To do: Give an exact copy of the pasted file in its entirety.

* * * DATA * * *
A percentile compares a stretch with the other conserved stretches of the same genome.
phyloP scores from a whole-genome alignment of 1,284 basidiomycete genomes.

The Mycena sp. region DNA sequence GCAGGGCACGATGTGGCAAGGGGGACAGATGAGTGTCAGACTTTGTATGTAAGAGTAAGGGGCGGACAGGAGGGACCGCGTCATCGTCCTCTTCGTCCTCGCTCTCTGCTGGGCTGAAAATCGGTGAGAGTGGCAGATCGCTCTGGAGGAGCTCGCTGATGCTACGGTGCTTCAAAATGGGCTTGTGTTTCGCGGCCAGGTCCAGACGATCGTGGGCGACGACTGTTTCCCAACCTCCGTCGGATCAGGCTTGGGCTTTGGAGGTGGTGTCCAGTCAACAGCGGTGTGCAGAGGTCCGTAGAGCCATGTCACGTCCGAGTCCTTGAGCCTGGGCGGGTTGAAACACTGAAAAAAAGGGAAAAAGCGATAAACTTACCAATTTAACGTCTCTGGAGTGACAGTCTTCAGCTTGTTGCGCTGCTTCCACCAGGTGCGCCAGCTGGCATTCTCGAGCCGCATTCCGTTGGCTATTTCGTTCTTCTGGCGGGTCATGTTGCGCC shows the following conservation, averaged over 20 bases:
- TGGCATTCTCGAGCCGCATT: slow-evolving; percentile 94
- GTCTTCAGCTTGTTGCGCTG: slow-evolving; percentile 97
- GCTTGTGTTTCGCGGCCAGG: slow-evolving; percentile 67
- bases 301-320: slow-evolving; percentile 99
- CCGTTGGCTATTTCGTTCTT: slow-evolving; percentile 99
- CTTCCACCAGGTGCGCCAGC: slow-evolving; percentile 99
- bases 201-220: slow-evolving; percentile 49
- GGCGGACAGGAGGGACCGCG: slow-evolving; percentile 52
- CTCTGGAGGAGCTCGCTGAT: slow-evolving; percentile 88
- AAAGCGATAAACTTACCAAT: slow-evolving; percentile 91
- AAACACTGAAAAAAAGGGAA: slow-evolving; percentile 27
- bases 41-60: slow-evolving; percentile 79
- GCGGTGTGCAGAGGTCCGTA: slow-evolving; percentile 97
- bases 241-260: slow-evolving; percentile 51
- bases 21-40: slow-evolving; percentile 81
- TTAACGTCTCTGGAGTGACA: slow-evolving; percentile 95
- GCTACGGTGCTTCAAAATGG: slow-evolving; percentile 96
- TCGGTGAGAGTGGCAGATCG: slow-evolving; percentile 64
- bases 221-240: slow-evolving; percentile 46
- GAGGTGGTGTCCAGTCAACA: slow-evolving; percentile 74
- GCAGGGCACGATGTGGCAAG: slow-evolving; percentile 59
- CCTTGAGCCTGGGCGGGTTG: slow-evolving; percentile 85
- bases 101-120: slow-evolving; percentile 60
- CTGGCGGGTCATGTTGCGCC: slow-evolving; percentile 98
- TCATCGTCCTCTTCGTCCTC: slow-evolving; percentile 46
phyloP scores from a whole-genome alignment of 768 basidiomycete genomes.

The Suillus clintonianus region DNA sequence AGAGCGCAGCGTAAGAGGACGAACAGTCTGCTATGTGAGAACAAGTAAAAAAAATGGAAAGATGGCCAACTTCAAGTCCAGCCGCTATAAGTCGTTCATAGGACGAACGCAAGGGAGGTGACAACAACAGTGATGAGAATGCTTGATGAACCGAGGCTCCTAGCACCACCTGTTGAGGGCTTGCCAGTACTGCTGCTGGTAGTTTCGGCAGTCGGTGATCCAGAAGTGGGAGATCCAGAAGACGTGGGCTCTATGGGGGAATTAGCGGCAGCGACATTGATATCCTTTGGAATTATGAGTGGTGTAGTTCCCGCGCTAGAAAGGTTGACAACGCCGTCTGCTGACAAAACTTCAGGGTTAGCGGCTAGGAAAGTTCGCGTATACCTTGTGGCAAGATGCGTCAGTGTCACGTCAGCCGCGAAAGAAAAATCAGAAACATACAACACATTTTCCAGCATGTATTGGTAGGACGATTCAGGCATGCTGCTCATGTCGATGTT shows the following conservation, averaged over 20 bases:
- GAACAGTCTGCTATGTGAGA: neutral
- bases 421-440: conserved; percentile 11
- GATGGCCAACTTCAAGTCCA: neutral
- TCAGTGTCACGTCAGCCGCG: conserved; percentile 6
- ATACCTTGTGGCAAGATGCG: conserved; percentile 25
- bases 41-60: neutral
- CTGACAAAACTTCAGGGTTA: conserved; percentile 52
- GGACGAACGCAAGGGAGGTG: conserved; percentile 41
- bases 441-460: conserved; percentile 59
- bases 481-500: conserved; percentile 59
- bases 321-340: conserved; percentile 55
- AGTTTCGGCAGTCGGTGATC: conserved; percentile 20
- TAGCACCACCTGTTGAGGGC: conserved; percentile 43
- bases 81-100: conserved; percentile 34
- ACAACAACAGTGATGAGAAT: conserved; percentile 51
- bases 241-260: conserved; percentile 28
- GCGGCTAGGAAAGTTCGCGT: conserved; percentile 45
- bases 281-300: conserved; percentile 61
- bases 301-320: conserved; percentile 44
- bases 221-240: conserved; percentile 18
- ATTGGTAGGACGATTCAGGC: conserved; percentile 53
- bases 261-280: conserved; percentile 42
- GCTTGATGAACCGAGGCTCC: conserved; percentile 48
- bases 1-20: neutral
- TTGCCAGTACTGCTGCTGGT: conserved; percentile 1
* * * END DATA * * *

A percentile compares a stretch with the other conserved stretches of the same genome.
phyloP scores from a whole-genome alignment of 1,284 basidiomycete genomes.

The Mycena sp. region DNA sequence GCAGGGCACGATGTGGCAAGGGGGACAGATGAGTGTCAGACTTTGTATGTAAGAGTAAGGGGCGGACAGGAGGGACCGCGTCATCGTCCTCTTCGTCCTCGCTCTCTGCTGGGCTGAAAATCGGTGAGAGTGGCAGATCGCTCTGGAGGAGCTCGCTGATGCTACGGTGCTTCAAAATGGGCTTGTGTTTCGCGGCCAGGTCCAGACGATCGTGGGCGACGACTGTTTCCCAACCTCCGTCGGATCAGGCTTGGGCTTTGGAGGTGGTGTCCAGTCAACAGCGGTGTGCAGAGGTCCGTAGAGCCATGTCACGTCCGAGTCCTTGAGCCTGGGCGGGTTGAAACACTGAAAAAAAGGGAAAAAGCGATAAACTTACCAATTTAACGTCTCTGGAGTGACAGTCTTCAGCTTGTTGCGCTGCTTCCACCAGGTGCGCCAGCTGGCATTCTCGAGCCGCATTCCGTTGGCTATTTCGTTCTTCTGGCGGGTCATGTTGCGCC shows the following conservation, averaged over 20 bases:
- TGGCATTCTCGAGCCGCATT: slow-evolving; percentile 94
- GTCTTCAGCTTGTTGCGCTG: slow-evolving; percentile 97
- GCTTGTGTTTCGCGGCCAGG: slow-evolving; percentile 67
- bases 301-320: slow-evolving; percentile 99
- CCGTTGGCTATTTCGTTCTT: slow-evolving; percentile 99
- CTTCCACCAGGTGCGCCAGC: slow-evolving; percentile 99
- bases 201-220: slow-evolving; percentile 49
- GGCGGACAGGAGGGACCGCG: slow-evolving; percentile 52
- CTCTGGAGGAGCTCGCTGAT: slow-evolving; percentile 88
- AAAGCGATAAACTTACCAAT: slow-evolving; percentile 91
- AAACACTGAAAAAAAGGGAA: slow-evolving; percentile 27
- bases 41-60: slow-evolving; percentile 79
- GCGGTGTGCAGAGGTCCGTA: slow-evolving; percentile 97
- bases 241-260: slow-evolving; percentile 51
- bases 21-40: slow-evolving; percentile 81
- TTAACGTCTCTGGAGTGACA: slow-evolving; percentile 95
- GCTACGGTGCTTCAAAATGG: slow-evolving; percentile 96
- TCGGTGAGAGTGGCAGATCG: slow-evolving; percentile 64
- bases 221-240: slow-evolving; percentile 46
- GAGGTGGTGTCCAGTCAACA: slow-evolving; percentile 74
- GCAGGGCACGATGTGGCAAG: slow-evolving; percentile 59
- CCTTGAGCCTGGGCGGGTTG: slow-evolving; percentile 85
- bases 101-120: slow-evolving; percentile 60
- CTGGCGGGTCATGTTGCGCC: slow-evolving; percentile 98
- TCATCGTCCTCTTCGTCCTC: slow-evolving; percentile 46
phyloP scores from a whole-genome alignment of 768 basidiomycete genomes.

The Suillus clintonianus region DNA sequence AGAGCGCAGCGTAAGAGGACGAACAGTCTGCTATGTGAGAACAAGTAAAAAAAATGGAAAGATGGCCAACTTCAAGTCCAGCCGCTATAAGTCGTTCATAGGACGAACGCAAGGGAGGTGACAACAACAGTGATGAGAATGCTTGATGAACCGAGGCTCCTAGCACCACCTGTTGAGGGCTTGCCAGTACTGCTGCTGGTAGTTTCGGCAGTCGGTGATCCAGAAGTGGGAGATCCAGAAGACGTGGGCTCTATGGGGGAATTAGCGGCAGCGACATTGATATCCTTTGGAATTATGAGTGGTGTAGTTCCCGCGCTAGAAAGGTTGACAACGCCGTCTGCTGACAAAACTTCAGGGTTAGCGGCTAGGAAAGTTCGCGTATACCTTGTGGCAAGATGCGTCAGTGTCACGTCAGCCGCGAAAGAAAAATCAGAAACATACAACACATTTTCCAGCATGTATTGGTAGGACGATTCAGGCATGCTGCTCATGTCGATGTT shows the following conservation, averaged over 20 bases:
- GAACAGTCTGCTATGTGAGA: neutral
- bases 421-440: conserved; percentile 11
- GATGGCCAACTTCAAGTCCA: neutral
- TCAGTGTCACGTCAGCCGCG: conserved; percentile 6
- ATACCTTGTGGCAAGATGCG: conserved; percentile 25
- bases 41-60: neutral
- CTGACAAAACTTCAGGGTTA: conserved; percentile 52
- GGACGAACGCAAGGGAGGTG: conserved; percentile 41
- bases 441-460: conserved; percentile 59
- bases 481-500: conserved; percentile 59
- bases 321-340: conserved; percentile 55
- AGTTTCGGCAGTCGGTGATC: conserved; percentile 20
- TAGCACCACCTGTTGAGGGC: conserved; percentile 43
- bases 81-100: conserved; percentile 34
- ACAACAACAGTGATGAGAAT: conserved; percentile 51
- bases 241-260: conserved; percentile 28
- GCGGCTAGGAAAGTTCGCGT: conserved; percentile 45
- bases 281-300: conserved; percentile 61
- bases 301-320: conserved; percentile 44
- bases 221-240: conserved; percentile 18
- ATTGGTAGGACGATTCAGGC: conserved; percentile 53
- bases 261-280: conserved; percentile 42
- GCTTGATGAACCGAGGCTCC: conserved; percentile 48
- bases 1-20: neutral
- TTGCCAGTACTGCTGCTGGT: conserved; percentile 1